More of the same
Evaluating investors by activity
Even though the metrics changed QoQ in terms of activity, the names did not. Over the prior quarters we highlighted how mega funds are moving downstream to the Series A & B stages and using their robust capital reserves and networks to deploy capital at impressive clips. Despite some recent lackluster performance (to be discussed later), much of the dry powder in the market is concentrated in a small number of mega funds, allowing them to deploy capital at a fervent rate. Last quarter the most active investors at early stage were a16z, Dorm Room Fund, Lightspeed Ventures, with other notable names like Insight, Sequoia, and Coinbase Ventures cracking the top 10. Q2 looked relatively similar: the top 5 funds by activity were Insight Partners (23 deals), Alumni Ventures (22 deals), Tiger Global (21 deals), followed by YC and a16z.
Late-Stage comes in for a bumpy landing
In 2021, late-stage VC boasted one of the most impressive growth clips of any asset class ever - more than doubling in the matter of a year. On the back of this, 35 funds raised over $1B in just the first half of 2022 (the largest being Insight Partners’ $20B 12th fund). However, capital deployment is slowing as late-stage deals depend on healthy IPO markets. If these slow, then investors may slow deployment in companies that would theoretically IPO in the next 1-3 years. Late-stage deal activity for Q2 arrived at $57.6B across 1,886 deals, falling -21% QoQ and -29% from its Q4 high.
Big funds hit hard
It’s lonely at the top
Industry Spotlight: Crypto
What went wrong in Crypto?
In 2021 Web3 and crypto was on a tear. Companies in the space were raising at astronomical valuations, talent was pouring into the space, and investors flocked to bid up the best deals. What could go wrong?
What has unfolded in the past few months has been nothing short of jaw-dropping. Companies are folding and bad operational practices are rampant. Warren Buffet’s famous quote rings true: “Only when the tide goes out do you discover who’s been swimming naked”. We will cover some of the most notable stories from the past few months, and how we as an investors are going about navigating the environment moving forward.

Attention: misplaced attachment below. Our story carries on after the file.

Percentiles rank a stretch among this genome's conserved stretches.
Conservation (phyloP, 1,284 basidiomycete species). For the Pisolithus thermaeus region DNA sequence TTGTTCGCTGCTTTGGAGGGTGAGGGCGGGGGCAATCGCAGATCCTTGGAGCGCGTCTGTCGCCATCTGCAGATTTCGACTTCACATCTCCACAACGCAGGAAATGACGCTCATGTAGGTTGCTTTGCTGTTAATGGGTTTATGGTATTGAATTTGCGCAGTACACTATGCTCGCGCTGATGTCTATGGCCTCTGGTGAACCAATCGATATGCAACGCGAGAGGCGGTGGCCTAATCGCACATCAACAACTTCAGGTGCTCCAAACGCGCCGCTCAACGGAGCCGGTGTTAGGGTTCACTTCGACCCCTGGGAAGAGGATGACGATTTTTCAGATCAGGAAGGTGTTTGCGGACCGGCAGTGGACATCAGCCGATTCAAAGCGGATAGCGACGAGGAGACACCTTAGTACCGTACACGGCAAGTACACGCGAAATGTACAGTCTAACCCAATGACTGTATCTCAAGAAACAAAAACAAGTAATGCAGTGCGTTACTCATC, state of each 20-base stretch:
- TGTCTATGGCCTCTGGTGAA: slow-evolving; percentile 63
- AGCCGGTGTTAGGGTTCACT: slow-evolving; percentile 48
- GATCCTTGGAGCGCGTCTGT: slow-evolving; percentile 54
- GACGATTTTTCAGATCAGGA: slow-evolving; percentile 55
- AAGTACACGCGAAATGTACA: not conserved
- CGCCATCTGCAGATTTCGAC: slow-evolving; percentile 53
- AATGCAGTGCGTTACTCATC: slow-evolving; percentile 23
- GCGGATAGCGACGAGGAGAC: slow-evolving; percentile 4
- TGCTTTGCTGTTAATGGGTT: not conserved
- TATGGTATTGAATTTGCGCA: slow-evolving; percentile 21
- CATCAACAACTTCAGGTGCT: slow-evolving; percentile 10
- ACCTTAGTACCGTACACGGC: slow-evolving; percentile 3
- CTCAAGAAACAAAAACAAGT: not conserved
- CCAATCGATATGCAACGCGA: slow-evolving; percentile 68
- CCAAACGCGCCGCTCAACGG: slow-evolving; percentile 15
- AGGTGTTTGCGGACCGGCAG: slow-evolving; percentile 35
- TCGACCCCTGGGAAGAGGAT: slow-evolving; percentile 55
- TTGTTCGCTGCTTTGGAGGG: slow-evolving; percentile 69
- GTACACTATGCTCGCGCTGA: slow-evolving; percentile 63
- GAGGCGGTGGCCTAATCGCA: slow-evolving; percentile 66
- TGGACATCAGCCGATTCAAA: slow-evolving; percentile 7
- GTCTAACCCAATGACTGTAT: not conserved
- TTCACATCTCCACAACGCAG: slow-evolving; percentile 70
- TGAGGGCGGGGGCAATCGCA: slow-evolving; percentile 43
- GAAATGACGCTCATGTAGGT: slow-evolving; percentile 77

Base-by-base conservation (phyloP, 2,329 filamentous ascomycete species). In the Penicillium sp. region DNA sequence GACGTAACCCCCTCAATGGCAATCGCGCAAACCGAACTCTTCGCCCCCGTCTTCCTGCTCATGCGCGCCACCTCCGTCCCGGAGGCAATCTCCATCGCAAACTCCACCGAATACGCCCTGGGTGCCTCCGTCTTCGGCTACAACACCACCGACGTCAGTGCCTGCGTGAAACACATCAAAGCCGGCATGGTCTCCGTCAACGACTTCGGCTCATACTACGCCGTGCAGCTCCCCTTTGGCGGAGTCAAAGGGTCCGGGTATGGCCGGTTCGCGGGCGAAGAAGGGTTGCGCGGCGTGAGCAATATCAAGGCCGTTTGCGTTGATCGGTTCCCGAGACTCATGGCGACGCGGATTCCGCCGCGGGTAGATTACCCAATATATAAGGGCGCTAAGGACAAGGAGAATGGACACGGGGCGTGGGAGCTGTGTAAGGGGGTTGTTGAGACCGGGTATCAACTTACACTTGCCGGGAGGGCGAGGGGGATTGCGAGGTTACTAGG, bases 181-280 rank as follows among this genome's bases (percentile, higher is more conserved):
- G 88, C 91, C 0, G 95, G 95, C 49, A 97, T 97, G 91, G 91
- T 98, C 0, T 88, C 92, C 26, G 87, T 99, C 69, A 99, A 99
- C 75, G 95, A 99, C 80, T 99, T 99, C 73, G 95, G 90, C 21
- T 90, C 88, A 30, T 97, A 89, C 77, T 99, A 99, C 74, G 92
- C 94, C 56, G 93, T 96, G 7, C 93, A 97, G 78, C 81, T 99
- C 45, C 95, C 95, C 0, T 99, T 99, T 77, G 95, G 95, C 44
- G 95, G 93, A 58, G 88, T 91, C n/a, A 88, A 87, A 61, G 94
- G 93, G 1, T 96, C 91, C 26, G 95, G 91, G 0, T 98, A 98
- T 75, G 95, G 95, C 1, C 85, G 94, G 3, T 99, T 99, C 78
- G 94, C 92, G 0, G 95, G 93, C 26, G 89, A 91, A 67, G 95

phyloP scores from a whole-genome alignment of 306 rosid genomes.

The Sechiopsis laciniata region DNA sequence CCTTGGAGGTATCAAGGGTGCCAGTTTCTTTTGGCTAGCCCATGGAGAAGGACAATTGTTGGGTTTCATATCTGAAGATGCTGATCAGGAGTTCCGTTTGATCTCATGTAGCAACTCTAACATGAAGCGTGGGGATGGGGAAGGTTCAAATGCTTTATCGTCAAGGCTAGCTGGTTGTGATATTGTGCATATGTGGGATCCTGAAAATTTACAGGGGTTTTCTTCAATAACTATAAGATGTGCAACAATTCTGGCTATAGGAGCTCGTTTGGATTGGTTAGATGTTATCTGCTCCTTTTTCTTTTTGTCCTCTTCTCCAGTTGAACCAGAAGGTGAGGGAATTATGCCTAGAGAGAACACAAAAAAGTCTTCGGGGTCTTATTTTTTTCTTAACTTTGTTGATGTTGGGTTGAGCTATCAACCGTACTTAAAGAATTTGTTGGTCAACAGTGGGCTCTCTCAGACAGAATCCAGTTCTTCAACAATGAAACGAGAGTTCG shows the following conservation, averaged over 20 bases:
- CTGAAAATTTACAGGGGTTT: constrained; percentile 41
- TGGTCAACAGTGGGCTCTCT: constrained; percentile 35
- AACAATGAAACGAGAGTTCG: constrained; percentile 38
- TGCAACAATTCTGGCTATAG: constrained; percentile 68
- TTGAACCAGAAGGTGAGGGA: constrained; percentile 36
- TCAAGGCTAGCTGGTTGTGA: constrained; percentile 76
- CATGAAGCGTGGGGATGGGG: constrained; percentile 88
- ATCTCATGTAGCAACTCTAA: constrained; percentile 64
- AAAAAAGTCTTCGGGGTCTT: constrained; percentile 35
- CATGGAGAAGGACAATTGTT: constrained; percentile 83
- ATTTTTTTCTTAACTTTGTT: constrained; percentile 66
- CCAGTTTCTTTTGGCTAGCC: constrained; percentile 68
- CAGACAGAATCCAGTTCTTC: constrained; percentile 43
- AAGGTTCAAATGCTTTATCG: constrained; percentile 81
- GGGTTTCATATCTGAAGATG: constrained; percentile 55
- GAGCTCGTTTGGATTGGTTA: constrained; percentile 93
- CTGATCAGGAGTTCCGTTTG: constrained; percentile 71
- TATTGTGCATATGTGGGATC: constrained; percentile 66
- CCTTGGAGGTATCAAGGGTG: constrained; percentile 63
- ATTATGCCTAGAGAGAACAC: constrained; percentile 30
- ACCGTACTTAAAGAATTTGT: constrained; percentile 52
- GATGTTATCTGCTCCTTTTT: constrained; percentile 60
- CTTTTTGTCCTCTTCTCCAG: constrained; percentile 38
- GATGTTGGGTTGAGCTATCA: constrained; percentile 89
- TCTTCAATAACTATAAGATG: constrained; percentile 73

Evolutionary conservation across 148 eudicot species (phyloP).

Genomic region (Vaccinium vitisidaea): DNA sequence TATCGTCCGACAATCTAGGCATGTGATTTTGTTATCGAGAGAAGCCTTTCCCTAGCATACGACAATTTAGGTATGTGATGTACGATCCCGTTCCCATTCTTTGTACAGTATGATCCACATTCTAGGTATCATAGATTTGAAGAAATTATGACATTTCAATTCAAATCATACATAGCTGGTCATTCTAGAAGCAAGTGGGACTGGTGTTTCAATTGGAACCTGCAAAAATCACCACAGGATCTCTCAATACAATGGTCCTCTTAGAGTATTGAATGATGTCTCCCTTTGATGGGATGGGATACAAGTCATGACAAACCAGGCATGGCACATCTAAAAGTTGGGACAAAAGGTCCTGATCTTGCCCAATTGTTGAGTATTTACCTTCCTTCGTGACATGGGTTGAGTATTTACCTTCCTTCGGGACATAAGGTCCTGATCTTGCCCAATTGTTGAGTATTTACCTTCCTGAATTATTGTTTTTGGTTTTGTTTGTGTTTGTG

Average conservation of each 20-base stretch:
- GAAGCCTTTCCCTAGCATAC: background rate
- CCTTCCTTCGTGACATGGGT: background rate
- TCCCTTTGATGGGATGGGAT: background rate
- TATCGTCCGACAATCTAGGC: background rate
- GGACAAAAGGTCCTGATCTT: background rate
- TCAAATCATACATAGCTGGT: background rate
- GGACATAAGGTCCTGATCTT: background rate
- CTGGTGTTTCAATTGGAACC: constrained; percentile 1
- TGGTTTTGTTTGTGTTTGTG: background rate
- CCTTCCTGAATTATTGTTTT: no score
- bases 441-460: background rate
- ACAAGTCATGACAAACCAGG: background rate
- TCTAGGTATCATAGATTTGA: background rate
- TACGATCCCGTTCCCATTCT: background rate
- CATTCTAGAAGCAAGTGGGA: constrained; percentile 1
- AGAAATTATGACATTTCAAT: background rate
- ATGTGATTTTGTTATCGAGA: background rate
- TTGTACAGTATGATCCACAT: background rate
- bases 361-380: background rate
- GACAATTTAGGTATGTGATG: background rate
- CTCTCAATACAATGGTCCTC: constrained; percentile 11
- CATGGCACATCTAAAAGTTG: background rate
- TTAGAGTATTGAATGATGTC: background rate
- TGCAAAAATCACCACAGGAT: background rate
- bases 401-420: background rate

A collapse of epic proportions
What was the Terra network?
How did TerraUSD (UST) and LUNA work?
Unlike other major stablecoins like USDC (USD Coin) and USDT (Tether) that depend on a reserve of assets to maintain their peg to the dollar, UST utilized a smart contract-based algorithm to maintain UST anchored to $1. To do this, Terra had a counterpart coin, LUNA, to counterbalance any discrepancy in supply and demand. Users could always swap LUNA for UST, and vice versa, at a guaranteed price of $1. For example, if there was excess demand for Terra and the price rose above $1 temporarily, LUNA holders could bank a risk-free profit and swap LUNA for Terra. When this happened, a percentage of LUNA would be permanently removed from circulation and some would be deposited into a community treasury. These actions would make LUNA more scarce and more valuable, thus increasing the price of LUNA. Since more users exchanged LUNA for UST, minting more UST tokens would devalue it and bring the price back down to $1. Due to growing demand for UST over time, that ensured UST would increase in market cap, causing LUNA to increase dramatically in price. LUNA at its peak had a market cap in excess of $20B.
How did it all come crashing down?
The rise and fall of one of crypto’s biggest lenders
From $25B AUM to bankruptcy
Celsius, at its height, was one of the largest crypto lenders on the planet. Users would create wallets on its platform and then Celsius would invest the capital into yield-generating assets, and then distribute most of the returns to shareholders. In some cases, Celsius claimed users could generate 18% yield on their deposits. However, by June 12, 2022 Celsius was forced to pause all withdrawals due to liquidity issues and faced insolvency. What went wrong for Celsius as a centralized financial lender:
A hedge fund caught holding the bag
Three Arrows Capital closes shop
What we can learn from this